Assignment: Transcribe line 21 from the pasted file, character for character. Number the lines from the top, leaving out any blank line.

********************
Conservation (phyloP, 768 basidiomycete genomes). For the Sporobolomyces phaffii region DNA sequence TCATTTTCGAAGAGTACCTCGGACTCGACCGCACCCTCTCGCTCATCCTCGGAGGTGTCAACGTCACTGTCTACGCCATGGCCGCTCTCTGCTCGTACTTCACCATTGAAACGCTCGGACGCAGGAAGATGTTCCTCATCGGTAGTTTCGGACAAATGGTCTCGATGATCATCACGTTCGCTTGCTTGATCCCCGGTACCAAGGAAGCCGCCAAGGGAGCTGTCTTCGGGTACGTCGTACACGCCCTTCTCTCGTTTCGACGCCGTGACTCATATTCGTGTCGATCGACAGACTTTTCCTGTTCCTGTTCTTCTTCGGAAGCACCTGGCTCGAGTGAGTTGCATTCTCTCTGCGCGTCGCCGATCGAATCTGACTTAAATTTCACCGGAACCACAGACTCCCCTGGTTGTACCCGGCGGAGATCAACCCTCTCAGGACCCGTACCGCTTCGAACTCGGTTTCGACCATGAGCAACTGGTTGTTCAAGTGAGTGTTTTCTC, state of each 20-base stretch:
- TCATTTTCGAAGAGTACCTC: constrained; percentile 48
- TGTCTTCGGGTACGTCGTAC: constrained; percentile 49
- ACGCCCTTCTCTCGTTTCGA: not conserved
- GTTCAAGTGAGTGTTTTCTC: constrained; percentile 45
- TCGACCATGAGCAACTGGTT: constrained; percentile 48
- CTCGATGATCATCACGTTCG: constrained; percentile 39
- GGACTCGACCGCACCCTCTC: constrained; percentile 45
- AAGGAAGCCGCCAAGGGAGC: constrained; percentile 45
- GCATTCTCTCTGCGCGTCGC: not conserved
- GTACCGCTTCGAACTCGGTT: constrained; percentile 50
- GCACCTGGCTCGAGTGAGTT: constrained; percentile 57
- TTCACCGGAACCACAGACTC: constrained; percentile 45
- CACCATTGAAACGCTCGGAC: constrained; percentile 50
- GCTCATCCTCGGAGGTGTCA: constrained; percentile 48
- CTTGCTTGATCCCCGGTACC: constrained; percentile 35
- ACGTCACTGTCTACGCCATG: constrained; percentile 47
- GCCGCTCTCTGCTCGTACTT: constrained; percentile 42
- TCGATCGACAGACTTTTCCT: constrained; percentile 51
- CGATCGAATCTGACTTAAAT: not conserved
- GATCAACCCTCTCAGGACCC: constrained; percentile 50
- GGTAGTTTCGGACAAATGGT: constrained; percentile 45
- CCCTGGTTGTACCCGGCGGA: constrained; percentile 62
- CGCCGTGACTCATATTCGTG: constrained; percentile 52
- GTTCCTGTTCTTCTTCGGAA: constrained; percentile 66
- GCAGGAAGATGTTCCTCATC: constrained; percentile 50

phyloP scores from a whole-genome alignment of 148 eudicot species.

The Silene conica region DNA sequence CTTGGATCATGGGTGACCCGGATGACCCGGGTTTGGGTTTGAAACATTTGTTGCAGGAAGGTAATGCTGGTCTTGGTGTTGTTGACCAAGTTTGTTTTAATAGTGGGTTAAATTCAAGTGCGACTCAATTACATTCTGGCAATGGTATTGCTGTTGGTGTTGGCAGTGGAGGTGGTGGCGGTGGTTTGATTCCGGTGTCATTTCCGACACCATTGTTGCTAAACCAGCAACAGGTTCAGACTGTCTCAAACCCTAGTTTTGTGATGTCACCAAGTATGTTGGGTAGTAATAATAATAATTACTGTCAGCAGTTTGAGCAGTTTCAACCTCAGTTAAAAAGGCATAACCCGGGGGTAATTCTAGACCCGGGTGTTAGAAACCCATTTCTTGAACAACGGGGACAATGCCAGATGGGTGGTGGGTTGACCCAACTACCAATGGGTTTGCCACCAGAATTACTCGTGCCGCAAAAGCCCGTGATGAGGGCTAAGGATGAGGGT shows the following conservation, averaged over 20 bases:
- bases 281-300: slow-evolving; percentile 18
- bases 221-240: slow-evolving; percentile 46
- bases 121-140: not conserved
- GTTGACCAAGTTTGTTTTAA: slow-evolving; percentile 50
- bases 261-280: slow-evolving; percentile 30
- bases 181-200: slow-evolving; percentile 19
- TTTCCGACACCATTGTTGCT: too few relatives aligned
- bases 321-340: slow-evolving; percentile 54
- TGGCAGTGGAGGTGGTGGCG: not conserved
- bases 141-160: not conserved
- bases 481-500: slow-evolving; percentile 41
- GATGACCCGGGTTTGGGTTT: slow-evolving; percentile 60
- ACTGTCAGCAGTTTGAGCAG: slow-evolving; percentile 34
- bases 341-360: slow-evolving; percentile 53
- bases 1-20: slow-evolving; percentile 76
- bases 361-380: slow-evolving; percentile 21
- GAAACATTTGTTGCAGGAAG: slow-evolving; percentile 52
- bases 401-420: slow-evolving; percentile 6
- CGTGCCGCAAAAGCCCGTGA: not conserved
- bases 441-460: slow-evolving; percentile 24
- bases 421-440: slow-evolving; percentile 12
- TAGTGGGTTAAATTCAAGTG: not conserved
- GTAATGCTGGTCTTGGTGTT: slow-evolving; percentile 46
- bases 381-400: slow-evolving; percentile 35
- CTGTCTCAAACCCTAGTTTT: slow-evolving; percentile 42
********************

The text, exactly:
- GATCAACCCTCTCAGGACCC: constrained; percentile 50